Other Thoughts: -I don't think I had a problem with any of the holes here. Sure hole 10 was different and confusing. The fairway curves right and nearly closes with a line of trees but opens right back up. This is a hardcore sidearm hole or a backhand roller hole. If you sneak past the line of trees, then this hole is an easy par and I did see it birdied. I actually liked this hole. If you read my review of Little Mulberry, it may seem that I would hate this hole but since the fairway isn't tight the whole way, I don't think the wall of trees makes this a bad hole. #15 is another odd fairway but is still pretty manageable, and the green makes it more unique.
-I didn't expect this course to be as cool as I thought it was. It's a bi-polar gem that'll make you think. As far as the rough goes, you typically can scramble to save par but there are a few spots where you're left in hell or high water. I don't usually like "hell or high water" but I feel that it makes the game fun if that situation can occur on a couple of holes. And there are a couple of holes where the rough can scar you. Luckily, it's not frequent.
-Oakboro will make you better at hitting lines. But you'll get tree kicks that punish you and others that will help you. I definitely recommend.
4 of 4 people found this review helpful.
Fun short course
1 Helpful / 2 Not
Pros: Nice Teepads and fair lines for the most part.
Signage made it easy to navigate.
This course is nothing to write home about but it's still really fun.
holes 11-16 are just outstanding!!
Cons: I couldn't find hole 8 long. Seems like they may have built a building where it used to be.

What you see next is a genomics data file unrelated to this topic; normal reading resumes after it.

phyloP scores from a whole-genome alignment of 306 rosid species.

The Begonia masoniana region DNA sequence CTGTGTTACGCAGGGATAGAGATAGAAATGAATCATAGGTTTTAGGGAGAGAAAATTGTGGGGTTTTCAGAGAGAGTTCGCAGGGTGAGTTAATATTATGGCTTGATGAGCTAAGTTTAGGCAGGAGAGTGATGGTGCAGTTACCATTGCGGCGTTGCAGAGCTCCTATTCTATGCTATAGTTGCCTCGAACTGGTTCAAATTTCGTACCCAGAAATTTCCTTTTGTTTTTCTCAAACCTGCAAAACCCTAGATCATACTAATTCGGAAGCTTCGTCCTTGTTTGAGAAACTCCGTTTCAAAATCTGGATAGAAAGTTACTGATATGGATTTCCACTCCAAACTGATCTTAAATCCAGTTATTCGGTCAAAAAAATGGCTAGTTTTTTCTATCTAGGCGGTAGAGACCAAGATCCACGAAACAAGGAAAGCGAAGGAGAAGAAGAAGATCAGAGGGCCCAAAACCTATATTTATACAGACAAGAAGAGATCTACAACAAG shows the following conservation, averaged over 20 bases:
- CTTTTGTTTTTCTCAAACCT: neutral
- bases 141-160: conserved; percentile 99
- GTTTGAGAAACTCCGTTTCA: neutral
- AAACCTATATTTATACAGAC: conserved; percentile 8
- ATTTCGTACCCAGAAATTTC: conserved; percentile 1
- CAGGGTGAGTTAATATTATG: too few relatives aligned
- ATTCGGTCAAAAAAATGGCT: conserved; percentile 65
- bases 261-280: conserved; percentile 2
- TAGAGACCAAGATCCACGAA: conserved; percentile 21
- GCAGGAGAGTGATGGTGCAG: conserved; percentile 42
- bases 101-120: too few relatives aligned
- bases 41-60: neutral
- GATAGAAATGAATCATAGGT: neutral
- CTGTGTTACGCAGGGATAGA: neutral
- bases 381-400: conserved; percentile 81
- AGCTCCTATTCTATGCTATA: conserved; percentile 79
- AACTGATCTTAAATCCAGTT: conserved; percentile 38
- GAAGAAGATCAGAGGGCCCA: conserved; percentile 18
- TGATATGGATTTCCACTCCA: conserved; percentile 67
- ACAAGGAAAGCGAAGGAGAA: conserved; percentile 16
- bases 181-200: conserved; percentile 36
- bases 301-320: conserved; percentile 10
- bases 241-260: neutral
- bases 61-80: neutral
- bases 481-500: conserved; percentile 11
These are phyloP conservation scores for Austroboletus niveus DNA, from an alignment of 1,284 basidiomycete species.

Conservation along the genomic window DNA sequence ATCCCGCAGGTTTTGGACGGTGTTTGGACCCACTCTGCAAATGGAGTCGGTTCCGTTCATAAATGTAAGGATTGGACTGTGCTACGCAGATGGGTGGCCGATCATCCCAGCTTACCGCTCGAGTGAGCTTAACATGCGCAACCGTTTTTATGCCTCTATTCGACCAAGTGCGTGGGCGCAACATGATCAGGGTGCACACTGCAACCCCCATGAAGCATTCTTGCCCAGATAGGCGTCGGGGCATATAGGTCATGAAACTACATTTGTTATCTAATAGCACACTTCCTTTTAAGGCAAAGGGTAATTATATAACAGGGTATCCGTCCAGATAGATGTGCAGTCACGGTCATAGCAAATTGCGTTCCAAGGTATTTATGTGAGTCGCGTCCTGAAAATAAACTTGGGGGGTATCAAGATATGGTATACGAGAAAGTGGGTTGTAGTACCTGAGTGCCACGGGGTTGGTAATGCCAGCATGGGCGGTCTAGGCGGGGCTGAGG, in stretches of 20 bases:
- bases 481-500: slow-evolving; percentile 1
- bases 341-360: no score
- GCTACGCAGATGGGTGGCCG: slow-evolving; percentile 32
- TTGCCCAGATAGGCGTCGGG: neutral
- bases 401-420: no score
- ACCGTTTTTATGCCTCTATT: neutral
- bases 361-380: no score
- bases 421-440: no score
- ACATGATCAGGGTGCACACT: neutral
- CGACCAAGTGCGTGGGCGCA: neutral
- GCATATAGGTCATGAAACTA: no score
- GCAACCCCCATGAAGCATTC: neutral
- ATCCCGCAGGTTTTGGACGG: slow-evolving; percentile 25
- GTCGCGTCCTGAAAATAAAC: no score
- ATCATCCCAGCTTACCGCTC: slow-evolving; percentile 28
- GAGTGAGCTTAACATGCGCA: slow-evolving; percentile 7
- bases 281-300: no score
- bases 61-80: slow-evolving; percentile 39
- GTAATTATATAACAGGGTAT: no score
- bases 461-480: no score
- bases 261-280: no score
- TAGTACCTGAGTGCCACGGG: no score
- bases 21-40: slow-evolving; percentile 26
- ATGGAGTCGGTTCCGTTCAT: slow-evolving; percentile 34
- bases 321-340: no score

Course could use some TLC. Several downed limbs and some undergrowth.
Hole 10 is just weird. I cannot figure out what the intended fairway is supposed to be
Other Thoughts: If you are introducing someone to the game the shorts at oakboro are a great place to start.
If you want a solid challenge hitting lines then the longs will test your accuracy.
Worth the visit if you're in the area but probably not a course you would go out of your way to play.
1 of 3 people found this review helpful.
Oakboro district park
2 Helpful / 0 Not
Pros: Two sets of concrete tee pads at every hole
Signs to next hole
Nice use of the whole park
Well placed baskets create challenges
Accuracy over distance needed for this course
Benches throughout course
Bathroom at parking lot
Tight but fair lines
Cool basket placement on 15 sit on top of the ridge.
Nice finishing hole in 18
Cons: Plays close to or over running/walking path quite frequently
No privacy in this park
Other Thoughts: Nice course overall. Park is multiuse and runners/walkers can cross over disc golf lines. Mainly short 200-275 ft holes that required accuracy over distance. Another fun course that Stan had a hand in designing. Don't over look this park if you're in the area. Fox chase, goose landing, and city lake park along with this course make four solid courses in this area.
2 of 2 people found this review helpful.
5 Helpful / 0 Not
This Course Kicks Ace
Pros: A great beginner friendly course as well as an outstanding course to work on you putter drives and upshot game. Good variation of shots from the short pads as well the longs. Both sets of pads are concrete and as of 7/22/15 tee signs and benches are almost done being installed. The course is easy to navigate and the park provides a beautiful view while transitioning holes.